The International Criminal Court (ICC) has termed as “speculation” claims by Deputy President William Ruto that there is a plot to revive his 2007/2008 post-election violence case at The Hague.
In an interview with the Nation published on Friday, the deputy president had claimed that a “cabal that went out of its way” to try and stop him and President Uhuru Kenyatta from ascending to power in 2013 was now plotting to block him from the presidency in 2022.
“As of last year, I was having a discussion with the Director-General of NIS (National Intelligence Service), Philip Kameru, and I learned that there are people here who are ready to come and open the ICC cases,” the Deputy President said.
But the Office of the Prosecutor at the ICC in The Hague would not be drawn into the allegations.
“The Office of the Prosecutor cannot comment on speculation,” states the three-paragraph statement in response to a Sunday Nation enquiry.
In the statement, the Office of the Prosecutor said that though the charges against DP Ruto had been vacated, the door is still open to future prosecution if new evidence comes to light.
But the statement did not say whether there has been any new evidence that would warrant re-examining the case.
“As you are aware, on April 5, 2016, Trial Chamber V (A) vacated the charges against William Samoei Ruto and Joshua arap Sang without prejudice to the prosecution bringing a new case in the future, or in a different form, in light of new evidence,” the statement said.
“As a general matter, in accordance with Article 15 of the Rome Statute — the founding treaty of the ICC — any individual or group from anywhere in the world may send information on alleged crimes to the ICC Prosecutor, who is duty-bound to protect the confidentiality of the information received.
The Office analyses any such materials submitted, as appropriate, in accordance with the Rome Statute and with full independence and impartiality,” it added.
The ICC in 2018 had acknowledged in its annual report submitted to the United Nations General Assembly that investigations were still going on despite termination of the cases
“The office of the prosecutor continued to receive information on the commission of crimes against humanity during the post-election violence of 2007-2008,” the report said on the ICC activities in 2017/18 in relation to the Kenyan situation.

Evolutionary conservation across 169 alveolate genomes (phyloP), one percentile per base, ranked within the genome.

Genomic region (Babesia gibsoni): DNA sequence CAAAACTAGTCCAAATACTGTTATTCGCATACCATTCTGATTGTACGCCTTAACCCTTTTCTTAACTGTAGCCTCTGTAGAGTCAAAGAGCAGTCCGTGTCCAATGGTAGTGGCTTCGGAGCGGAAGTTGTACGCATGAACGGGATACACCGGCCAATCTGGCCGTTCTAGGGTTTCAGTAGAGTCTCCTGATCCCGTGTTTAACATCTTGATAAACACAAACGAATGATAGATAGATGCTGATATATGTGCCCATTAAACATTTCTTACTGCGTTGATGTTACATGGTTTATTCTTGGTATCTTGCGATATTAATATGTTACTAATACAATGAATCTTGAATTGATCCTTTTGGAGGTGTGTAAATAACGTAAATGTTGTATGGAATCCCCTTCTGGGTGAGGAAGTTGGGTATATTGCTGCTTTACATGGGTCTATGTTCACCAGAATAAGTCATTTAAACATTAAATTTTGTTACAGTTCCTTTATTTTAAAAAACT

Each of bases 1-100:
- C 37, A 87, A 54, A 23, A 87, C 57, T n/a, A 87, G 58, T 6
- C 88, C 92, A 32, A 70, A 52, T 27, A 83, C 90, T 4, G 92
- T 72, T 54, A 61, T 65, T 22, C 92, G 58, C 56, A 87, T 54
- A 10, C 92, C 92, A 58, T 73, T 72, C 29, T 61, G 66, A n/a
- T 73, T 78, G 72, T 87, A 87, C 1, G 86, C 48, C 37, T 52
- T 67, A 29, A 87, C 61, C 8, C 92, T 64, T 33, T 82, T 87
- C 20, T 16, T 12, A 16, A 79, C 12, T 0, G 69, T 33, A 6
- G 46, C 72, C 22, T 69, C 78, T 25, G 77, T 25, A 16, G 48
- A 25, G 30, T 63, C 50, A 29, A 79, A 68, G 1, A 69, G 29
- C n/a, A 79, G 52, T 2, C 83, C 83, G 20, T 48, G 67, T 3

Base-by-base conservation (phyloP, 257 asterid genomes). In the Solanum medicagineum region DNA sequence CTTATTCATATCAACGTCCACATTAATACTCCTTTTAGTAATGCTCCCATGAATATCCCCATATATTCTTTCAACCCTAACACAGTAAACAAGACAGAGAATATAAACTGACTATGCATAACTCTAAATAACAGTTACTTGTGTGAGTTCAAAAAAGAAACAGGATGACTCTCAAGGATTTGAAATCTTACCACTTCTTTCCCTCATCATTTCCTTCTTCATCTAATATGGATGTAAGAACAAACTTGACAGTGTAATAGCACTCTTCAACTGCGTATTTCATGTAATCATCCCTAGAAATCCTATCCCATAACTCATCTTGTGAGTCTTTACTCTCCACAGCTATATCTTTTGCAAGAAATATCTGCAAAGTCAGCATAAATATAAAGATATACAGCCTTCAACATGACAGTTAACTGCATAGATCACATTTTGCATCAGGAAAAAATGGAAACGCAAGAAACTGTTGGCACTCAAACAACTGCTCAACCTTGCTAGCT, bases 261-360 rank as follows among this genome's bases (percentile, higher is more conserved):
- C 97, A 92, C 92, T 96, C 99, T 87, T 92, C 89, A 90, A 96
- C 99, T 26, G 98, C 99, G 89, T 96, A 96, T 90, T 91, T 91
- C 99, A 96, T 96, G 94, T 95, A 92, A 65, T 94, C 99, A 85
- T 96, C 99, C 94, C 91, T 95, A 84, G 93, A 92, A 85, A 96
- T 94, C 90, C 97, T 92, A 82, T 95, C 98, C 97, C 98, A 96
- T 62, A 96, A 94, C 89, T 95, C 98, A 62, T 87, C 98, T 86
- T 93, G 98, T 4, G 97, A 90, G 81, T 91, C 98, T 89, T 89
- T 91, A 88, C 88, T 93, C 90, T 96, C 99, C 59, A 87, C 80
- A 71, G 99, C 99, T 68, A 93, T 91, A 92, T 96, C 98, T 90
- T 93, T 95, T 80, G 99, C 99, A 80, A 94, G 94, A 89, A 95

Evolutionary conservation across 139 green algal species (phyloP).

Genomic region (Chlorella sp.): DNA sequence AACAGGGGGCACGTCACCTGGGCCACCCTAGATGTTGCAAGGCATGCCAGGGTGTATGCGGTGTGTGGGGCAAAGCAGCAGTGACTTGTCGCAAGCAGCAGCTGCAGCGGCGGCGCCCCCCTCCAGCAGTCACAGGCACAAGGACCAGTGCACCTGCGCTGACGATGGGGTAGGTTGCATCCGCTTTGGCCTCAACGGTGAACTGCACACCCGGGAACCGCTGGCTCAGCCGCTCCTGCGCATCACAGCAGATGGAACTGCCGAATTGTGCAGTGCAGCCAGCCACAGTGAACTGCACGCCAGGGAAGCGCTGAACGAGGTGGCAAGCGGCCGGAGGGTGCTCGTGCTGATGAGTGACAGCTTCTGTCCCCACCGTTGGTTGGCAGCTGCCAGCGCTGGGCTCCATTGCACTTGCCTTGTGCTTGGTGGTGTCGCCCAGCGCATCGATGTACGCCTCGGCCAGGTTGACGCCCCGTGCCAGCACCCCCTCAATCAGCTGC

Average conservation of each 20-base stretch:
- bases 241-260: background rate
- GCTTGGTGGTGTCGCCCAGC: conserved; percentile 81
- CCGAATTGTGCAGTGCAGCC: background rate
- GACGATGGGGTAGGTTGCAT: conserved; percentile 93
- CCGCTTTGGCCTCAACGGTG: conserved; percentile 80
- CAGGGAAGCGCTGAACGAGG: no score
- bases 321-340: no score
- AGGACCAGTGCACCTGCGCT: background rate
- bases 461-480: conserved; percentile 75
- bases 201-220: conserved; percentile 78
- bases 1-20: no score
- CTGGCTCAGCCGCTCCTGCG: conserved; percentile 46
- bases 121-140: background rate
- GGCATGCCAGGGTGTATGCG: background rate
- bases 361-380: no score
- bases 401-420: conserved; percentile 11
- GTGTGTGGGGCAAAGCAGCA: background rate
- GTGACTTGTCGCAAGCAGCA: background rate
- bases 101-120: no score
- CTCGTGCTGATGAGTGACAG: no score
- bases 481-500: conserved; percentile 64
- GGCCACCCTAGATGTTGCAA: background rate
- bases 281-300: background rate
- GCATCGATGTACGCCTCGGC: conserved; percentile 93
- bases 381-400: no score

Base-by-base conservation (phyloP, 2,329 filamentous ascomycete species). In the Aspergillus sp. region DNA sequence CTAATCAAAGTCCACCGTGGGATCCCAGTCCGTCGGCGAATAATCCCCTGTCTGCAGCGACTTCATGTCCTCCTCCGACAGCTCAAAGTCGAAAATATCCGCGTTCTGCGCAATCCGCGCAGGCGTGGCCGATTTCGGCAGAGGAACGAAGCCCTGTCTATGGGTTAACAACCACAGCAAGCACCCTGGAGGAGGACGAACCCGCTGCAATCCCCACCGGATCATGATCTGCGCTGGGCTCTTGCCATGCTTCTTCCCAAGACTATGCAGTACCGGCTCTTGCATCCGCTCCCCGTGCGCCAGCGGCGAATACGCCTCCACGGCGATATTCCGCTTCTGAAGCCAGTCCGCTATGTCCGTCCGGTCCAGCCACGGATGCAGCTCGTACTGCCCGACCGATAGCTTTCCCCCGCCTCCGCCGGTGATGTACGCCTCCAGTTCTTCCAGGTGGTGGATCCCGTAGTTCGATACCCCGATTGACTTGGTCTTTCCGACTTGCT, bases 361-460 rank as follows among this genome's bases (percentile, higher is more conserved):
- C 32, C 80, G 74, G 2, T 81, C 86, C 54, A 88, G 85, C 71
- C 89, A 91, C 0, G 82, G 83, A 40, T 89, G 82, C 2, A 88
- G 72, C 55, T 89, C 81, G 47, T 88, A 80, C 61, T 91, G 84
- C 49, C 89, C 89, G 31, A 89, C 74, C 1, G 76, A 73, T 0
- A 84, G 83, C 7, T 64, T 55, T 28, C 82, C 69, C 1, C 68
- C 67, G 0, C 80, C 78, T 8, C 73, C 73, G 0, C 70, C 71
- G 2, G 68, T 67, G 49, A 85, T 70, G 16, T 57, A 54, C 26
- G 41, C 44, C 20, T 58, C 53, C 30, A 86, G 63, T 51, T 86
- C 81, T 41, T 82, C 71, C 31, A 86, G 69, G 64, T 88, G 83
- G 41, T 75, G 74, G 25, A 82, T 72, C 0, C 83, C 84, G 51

The deputy president’s claims of efforts to revive the ICC case against him were either made without notice to his closest confidants or they have been ordered not to talk about it.
Senate Majority Leader Kipchumba Murkomen, a close ally of DP Ruto, responded in the negative. “No,” he curtly said to questions about whether he knew of the alleged plot and whether there were any active investigations.
DP Ruto’s office on the other hand said that the deputy president had not discussed that matter with them before he sat down with the Nation journalists for an exclusive interview.
Like the rest of the country, senior staff at the Office of the Deputy President said they only heard about it during the interview.
Meanwhile, human rights activists, including some who have previously worked with The Hague court during the active days of the Kenyan post-election violence cases, said they were not aware of any investigations to revive the cases.
One activist simply responded, “Not that I know of”, when the Sunday Nation asked him about the allegations.
The Office of the Prosecutor in November 2019 published an executive summary of an external expert’s review of the Kenya situation in which several hurdles that led to the Kenyan cases collapsing were identified.
Given that the situation in Kenya has not changed much since the collapse of the cases in 2016, it would be interesting to know how the court would surmount the challenges to conduct fresh investigations in the country and obtain witnesses against DP Ruto, if the claim made was true.
One of the hurdles that the ICC experienced then, as captured in the review, was that the court was unable “to adequately respond to the challenges presented in cases against powerful, high level accused willing to engage in concerted propaganda campaigns and pervasive witness interference”.
“Certainly, it would appear the Office of the Prosecutor (OTP), under Prosecutor 1 (Luis Moreno Ocampo), underestimated the ability of the powerful suspects/accused in these cases to undermine the integrity of prosecution evidence, and overestimated the ability of the OTP to effectively address the challenges presented by such conduct,” the review noted.
Another problem that the review noted was “pervasive witness interference” and witness credibility that greatly undermined the cases.
“Absent the witness interference campaign, it is very possible the prosecution would have been successful in the case against Ruto,” the review stated.